Before any shares can be sold, the Indian government needs to hire someone to bring them to the market. Environmental and social justice activists have warned the banks that if they're considering doing business with Coal India, they might want to familiarize themselves with the experiences of the last banks that worked with the company.

Arctic Sea Ice Reached Fourth Lowest Extent on Record This Summer

Arctic sea ice reached its annual minimum on September 11 this year and scientists say it appears the accelerated pace of sea ice decline has continued into 2015.

According to researchers at NASA and the National Snow and Ice Data Center (NSIDC), the extent of Arctic sea ice shrank to 4.4 million square kilometers (1.7 million square miles) this summer, which ranks 2015 as having the fourth-lowest minimum extent since satellites were first used to observe sea ice coverage in 1979.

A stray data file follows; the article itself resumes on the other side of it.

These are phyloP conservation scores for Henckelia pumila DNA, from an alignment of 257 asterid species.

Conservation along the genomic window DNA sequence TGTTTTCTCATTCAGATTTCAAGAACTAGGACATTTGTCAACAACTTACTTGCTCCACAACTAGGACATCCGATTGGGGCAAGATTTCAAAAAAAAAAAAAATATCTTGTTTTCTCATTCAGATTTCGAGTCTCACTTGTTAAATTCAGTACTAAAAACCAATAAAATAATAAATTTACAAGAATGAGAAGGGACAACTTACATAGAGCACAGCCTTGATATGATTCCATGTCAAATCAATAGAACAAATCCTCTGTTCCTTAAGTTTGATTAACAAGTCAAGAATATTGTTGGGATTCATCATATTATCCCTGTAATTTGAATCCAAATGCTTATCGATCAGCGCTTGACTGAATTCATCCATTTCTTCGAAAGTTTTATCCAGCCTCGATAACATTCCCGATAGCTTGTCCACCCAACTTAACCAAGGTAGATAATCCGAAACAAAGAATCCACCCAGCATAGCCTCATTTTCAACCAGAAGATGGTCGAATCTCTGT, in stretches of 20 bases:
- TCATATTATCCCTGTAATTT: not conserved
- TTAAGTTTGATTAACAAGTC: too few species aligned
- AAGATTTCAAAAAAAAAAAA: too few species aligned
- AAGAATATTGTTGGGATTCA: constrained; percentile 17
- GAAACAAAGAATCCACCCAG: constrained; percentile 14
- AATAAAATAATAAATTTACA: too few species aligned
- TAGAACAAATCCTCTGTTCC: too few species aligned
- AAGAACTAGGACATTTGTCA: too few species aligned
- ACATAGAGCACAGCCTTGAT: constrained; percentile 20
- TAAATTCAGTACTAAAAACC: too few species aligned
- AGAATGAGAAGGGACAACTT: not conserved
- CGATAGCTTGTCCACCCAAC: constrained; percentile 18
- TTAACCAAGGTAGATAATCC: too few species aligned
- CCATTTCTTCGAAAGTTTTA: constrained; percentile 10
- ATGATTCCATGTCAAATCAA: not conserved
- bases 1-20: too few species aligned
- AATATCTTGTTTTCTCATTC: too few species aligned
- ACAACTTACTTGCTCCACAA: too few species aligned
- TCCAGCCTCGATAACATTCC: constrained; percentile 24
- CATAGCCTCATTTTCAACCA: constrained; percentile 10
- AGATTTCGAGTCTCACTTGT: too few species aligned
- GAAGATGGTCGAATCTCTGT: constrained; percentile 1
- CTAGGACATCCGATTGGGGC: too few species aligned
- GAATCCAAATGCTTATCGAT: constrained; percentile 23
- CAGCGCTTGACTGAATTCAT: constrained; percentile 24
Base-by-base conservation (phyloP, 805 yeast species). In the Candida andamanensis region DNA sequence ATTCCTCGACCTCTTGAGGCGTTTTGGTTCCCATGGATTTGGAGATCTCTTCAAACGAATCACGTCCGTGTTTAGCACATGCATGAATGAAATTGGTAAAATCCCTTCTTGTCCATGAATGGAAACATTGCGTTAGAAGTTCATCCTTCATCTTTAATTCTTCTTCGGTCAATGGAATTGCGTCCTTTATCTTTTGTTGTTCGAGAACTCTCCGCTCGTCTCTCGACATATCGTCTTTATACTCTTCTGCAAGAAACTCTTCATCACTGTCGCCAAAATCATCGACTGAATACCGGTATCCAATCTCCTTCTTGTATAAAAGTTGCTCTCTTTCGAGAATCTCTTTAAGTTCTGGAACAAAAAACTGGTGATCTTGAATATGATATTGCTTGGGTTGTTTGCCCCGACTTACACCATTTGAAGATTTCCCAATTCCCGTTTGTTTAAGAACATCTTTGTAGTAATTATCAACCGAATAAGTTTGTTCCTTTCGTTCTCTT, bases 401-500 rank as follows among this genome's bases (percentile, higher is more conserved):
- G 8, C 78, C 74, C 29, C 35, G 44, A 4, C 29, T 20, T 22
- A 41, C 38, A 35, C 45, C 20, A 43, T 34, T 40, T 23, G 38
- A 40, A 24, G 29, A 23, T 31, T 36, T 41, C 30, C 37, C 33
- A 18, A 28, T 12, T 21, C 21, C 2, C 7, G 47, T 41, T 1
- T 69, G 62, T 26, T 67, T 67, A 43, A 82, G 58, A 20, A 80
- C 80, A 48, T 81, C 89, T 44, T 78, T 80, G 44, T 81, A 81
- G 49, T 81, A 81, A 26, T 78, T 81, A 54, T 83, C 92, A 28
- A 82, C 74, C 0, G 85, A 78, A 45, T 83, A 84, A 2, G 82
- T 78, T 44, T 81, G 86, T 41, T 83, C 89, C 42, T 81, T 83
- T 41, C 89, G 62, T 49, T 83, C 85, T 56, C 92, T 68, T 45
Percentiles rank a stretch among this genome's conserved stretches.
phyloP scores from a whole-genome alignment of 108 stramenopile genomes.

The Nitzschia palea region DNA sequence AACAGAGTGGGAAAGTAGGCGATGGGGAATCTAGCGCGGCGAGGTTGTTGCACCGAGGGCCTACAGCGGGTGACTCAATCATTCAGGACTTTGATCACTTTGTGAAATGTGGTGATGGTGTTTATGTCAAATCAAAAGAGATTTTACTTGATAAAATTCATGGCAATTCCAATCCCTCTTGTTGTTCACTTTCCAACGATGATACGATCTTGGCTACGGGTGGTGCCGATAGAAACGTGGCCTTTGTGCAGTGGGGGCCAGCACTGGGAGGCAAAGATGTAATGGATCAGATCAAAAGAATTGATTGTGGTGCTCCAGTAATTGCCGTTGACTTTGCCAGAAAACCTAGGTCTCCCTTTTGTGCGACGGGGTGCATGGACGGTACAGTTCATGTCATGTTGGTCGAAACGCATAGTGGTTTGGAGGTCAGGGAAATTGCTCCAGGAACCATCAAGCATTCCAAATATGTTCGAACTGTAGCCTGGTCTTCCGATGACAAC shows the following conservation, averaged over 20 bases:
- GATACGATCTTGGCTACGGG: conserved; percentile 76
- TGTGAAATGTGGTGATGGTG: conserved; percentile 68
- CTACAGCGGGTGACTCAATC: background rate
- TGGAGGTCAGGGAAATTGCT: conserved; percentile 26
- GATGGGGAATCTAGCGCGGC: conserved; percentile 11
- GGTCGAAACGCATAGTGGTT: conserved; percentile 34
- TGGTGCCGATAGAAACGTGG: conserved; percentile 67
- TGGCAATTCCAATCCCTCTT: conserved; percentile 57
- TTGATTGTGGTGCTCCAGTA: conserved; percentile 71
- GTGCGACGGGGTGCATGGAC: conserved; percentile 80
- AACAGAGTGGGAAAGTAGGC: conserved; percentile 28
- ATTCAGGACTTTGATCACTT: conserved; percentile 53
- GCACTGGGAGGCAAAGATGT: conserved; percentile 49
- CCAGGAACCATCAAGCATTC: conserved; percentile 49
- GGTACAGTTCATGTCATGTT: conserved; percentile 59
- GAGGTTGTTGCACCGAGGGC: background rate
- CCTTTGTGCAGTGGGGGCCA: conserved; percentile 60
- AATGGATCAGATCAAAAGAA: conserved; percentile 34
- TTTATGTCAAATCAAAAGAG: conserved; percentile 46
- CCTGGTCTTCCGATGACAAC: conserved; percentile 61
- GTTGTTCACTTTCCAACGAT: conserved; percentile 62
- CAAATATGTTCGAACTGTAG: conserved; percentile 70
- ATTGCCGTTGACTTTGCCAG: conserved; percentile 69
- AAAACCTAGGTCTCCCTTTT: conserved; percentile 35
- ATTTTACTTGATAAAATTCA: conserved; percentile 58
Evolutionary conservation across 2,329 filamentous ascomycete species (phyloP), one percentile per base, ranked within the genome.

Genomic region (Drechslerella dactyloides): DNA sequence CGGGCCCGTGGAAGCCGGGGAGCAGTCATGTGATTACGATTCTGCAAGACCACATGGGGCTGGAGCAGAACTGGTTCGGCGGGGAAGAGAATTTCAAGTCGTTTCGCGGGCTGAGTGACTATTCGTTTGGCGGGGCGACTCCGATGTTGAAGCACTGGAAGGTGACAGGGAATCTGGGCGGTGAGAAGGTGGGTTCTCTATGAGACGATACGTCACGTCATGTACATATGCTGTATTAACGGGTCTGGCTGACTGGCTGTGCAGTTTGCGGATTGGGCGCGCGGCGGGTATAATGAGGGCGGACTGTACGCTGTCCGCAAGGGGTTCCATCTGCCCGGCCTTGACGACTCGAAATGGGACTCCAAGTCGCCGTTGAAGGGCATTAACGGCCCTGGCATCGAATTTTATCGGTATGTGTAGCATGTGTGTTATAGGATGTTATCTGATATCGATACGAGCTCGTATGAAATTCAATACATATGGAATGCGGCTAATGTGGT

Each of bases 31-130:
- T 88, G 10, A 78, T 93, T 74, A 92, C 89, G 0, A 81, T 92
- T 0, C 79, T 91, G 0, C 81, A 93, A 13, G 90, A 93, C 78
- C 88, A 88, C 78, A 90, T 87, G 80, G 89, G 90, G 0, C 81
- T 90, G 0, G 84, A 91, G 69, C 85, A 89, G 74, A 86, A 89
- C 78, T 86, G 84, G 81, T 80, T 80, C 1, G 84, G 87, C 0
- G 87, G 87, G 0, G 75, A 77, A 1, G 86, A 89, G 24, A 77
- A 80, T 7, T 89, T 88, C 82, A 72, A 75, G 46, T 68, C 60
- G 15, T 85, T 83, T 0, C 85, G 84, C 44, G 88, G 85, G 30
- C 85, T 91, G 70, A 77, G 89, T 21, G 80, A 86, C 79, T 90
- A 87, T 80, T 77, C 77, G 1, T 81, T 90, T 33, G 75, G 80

Here’s The Surprisingly Simple Way President Obama Can Keep 450 Billion Tons Of CO2 Out Of The Atmosphere

President Obama has at his disposal right now several tools with which he could keep an amount of greenhouse gases equivalent to the annual emissions of 118,000 coal-fired power plants out of the atmosphere, according to a new report from the Center for Biological Diversity.

Executive authorities granted to the president under three federal laws that govern the extraction of federally controlled fossil fuel resources — the Federal Land Policy and Management Act, the Mineral Leasing Act and the Outer Continental Shelf Lands Act — give President Obama the authority to prevent billions of tons of greenhouse gases from being pumped into the atmosphere without needing to go through Congress.

Canada’s Highest Court Gives Ecuadorians Green Light To Pursue Chevron Assets

Chevron lost a high-profile pollution case in Ecuador in 2011 and was ordered to pay $9.5 billion for cleanup of billions of gallons of toxic waste in the Amazon rainforest. So far, the company hasn’t paid a dime — but a recent ruling in Canada might finally force Chevron to pay up.